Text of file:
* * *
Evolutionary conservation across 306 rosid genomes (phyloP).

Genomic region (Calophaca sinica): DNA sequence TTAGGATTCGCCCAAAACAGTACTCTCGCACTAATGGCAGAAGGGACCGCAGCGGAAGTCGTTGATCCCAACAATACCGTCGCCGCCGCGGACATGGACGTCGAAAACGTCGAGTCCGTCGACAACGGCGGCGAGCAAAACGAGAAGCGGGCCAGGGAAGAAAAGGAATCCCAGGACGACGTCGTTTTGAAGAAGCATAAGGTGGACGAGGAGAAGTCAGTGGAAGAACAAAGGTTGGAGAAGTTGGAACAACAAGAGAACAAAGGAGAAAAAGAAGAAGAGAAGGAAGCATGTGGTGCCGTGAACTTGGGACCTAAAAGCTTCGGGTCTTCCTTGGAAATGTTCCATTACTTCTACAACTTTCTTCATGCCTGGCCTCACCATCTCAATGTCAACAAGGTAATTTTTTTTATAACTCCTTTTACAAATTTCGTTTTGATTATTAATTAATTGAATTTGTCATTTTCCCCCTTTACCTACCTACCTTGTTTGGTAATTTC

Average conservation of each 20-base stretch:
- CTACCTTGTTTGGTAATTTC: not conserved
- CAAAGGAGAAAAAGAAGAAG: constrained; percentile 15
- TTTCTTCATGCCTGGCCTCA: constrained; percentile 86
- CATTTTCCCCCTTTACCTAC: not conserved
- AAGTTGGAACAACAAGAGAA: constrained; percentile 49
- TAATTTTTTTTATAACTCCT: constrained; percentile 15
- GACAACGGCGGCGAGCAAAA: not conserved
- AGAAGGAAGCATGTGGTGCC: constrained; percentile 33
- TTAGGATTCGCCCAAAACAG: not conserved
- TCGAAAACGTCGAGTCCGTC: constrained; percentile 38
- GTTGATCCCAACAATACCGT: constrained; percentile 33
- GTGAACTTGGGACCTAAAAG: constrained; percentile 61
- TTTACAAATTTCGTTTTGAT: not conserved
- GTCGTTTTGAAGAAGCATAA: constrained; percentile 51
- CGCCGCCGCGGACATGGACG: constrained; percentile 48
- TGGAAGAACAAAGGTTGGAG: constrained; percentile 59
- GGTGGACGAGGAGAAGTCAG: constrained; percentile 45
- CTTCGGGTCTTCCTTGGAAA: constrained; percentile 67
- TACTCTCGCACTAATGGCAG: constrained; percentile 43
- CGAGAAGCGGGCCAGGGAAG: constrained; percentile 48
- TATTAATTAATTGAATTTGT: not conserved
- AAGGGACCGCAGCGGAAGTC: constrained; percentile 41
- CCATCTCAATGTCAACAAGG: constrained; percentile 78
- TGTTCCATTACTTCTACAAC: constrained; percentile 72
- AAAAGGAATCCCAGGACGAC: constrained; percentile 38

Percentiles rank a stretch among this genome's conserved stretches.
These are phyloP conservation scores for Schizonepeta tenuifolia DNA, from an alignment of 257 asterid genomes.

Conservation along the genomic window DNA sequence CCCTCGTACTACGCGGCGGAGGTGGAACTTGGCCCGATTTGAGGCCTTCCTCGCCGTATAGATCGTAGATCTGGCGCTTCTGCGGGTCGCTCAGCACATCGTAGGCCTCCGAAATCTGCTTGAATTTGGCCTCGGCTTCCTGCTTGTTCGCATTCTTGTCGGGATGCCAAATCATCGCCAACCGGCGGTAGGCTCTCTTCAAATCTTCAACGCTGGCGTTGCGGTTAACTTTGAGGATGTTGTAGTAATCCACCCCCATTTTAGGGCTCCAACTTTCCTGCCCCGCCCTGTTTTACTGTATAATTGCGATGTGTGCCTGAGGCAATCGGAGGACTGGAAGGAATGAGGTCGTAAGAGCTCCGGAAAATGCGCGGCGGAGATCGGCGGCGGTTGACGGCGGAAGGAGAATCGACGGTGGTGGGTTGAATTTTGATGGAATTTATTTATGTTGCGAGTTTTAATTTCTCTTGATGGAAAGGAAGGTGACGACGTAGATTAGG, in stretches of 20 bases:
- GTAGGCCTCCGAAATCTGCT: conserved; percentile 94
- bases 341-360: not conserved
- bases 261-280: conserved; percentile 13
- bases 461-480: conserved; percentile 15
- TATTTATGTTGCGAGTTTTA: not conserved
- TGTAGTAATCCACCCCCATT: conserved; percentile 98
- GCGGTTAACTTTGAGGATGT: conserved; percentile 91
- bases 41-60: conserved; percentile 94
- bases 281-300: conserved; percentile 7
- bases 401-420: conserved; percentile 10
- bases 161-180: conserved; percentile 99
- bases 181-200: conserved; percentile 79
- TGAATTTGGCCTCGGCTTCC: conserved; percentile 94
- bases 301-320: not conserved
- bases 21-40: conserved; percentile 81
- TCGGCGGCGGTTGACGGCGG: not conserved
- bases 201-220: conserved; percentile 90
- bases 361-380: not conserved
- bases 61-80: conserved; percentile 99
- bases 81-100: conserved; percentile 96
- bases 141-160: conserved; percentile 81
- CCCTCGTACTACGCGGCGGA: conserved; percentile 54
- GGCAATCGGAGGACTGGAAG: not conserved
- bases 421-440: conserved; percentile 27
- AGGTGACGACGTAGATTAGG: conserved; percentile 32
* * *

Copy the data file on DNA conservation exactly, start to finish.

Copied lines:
Evolutionary conservation across 306 rosid genomes (phyloP).

Genomic region (Calophaca sinica): DNA sequence TTAGGATTCGCCCAAAACAGTACTCTCGCACTAATGGCAGAAGGGACCGCAGCGGAAGTCGTTGATCCCAACAATACCGTCGCCGCCGCGGACATGGACGTCGAAAACGTCGAGTCCGTCGACAACGGCGGCGAGCAAAACGAGAAGCGGGCCAGGGAAGAAAAGGAATCCCAGGACGACGTCGTTTTGAAGAAGCATAAGGTGGACGAGGAGAAGTCAGTGGAAGAACAAAGGTTGGAGAAGTTGGAACAACAAGAGAACAAAGGAGAAAAAGAAGAAGAGAAGGAAGCATGTGGTGCCGTGAACTTGGGACCTAAAAGCTTCGGGTCTTCCTTGGAAATGTTCCATTACTTCTACAACTTTCTTCATGCCTGGCCTCACCATCTCAATGTCAACAAGGTAATTTTTTTTATAACTCCTTTTACAAATTTCGTTTTGATTATTAATTAATTGAATTTGTCATTTTCCCCCTTTACCTACCTACCTTGTTTGGTAATTTC

Average conservation of each 20-base stretch:
- CTACCTTGTTTGGTAATTTC: not conserved
- CAAAGGAGAAAAAGAAGAAG: constrained; percentile 15
- TTTCTTCATGCCTGGCCTCA: constrained; percentile 86
- CATTTTCCCCCTTTACCTAC: not conserved
- AAGTTGGAACAACAAGAGAA: constrained; percentile 49
- TAATTTTTTTTATAACTCCT: constrained; percentile 15
- GACAACGGCGGCGAGCAAAA: not conserved
- AGAAGGAAGCATGTGGTGCC: constrained; percentile 33
- TTAGGATTCGCCCAAAACAG: not conserved
- TCGAAAACGTCGAGTCCGTC: constrained; percentile 38
- GTTGATCCCAACAATACCGT: constrained; percentile 33
- GTGAACTTGGGACCTAAAAG: constrained; percentile 61
- TTTACAAATTTCGTTTTGAT: not conserved
- GTCGTTTTGAAGAAGCATAA: constrained; percentile 51
- CGCCGCCGCGGACATGGACG: constrained; percentile 48
- TGGAAGAACAAAGGTTGGAG: constrained; percentile 59
- GGTGGACGAGGAGAAGTCAG: constrained; percentile 45
- CTTCGGGTCTTCCTTGGAAA: constrained; percentile 67
- TACTCTCGCACTAATGGCAG: constrained; percentile 43
- CGAGAAGCGGGCCAGGGAAG: constrained; percentile 48
- TATTAATTAATTGAATTTGT: not conserved
- AAGGGACCGCAGCGGAAGTC: constrained; percentile 41
- CCATCTCAATGTCAACAAGG: constrained; percentile 78
- TGTTCCATTACTTCTACAAC: constrained; percentile 72
- AAAAGGAATCCCAGGACGAC: constrained; percentile 38

Percentiles rank a stretch among this genome's conserved stretches.
These are phyloP conservation scores for Schizonepeta tenuifolia DNA, from an alignment of 257 asterid genomes.

Conservation along the genomic window DNA sequence CCCTCGTACTACGCGGCGGAGGTGGAACTTGGCCCGATTTGAGGCCTTCCTCGCCGTATAGATCGTAGATCTGGCGCTTCTGCGGGTCGCTCAGCACATCGTAGGCCTCCGAAATCTGCTTGAATTTGGCCTCGGCTTCCTGCTTGTTCGCATTCTTGTCGGGATGCCAAATCATCGCCAACCGGCGGTAGGCTCTCTTCAAATCTTCAACGCTGGCGTTGCGGTTAACTTTGAGGATGTTGTAGTAATCCACCCCCATTTTAGGGCTCCAACTTTCCTGCCCCGCCCTGTTTTACTGTATAATTGCGATGTGTGCCTGAGGCAATCGGAGGACTGGAAGGAATGAGGTCGTAAGAGCTCCGGAAAATGCGCGGCGGAGATCGGCGGCGGTTGACGGCGGAAGGAGAATCGACGGTGGTGGGTTGAATTTTGATGGAATTTATTTATGTTGCGAGTTTTAATTTCTCTTGATGGAAAGGAAGGTGACGACGTAGATTAGG, in stretches of 20 bases:
- GTAGGCCTCCGAAATCTGCT: conserved; percentile 94
- bases 341-360: not conserved
- bases 261-280: conserved; percentile 13
- bases 461-480: conserved; percentile 15
- TATTTATGTTGCGAGTTTTA: not conserved
- TGTAGTAATCCACCCCCATT: conserved; percentile 98
- GCGGTTAACTTTGAGGATGT: conserved; percentile 91
- bases 41-60: conserved; percentile 94
- bases 281-300: conserved; percentile 7
- bases 401-420: conserved; percentile 10
- bases 161-180: conserved; percentile 99
- bases 181-200: conserved; percentile 79
- TGAATTTGGCCTCGGCTTCC: conserved; percentile 94
- bases 301-320: not conserved
- bases 21-40: conserved; percentile 81
- TCGGCGGCGGTTGACGGCGG: not conserved
- bases 201-220: conserved; percentile 90
- bases 361-380: not conserved
- bases 61-80: conserved; percentile 99
- bases 81-100: conserved; percentile 96
- bases 141-160: conserved; percentile 81
- CCCTCGTACTACGCGGCGGA: conserved; percentile 54
- GGCAATCGGAGGACTGGAAG: not conserved
- bases 421-440: conserved; percentile 27
- AGGTGACGACGTAGATTAGG: conserved; percentile 32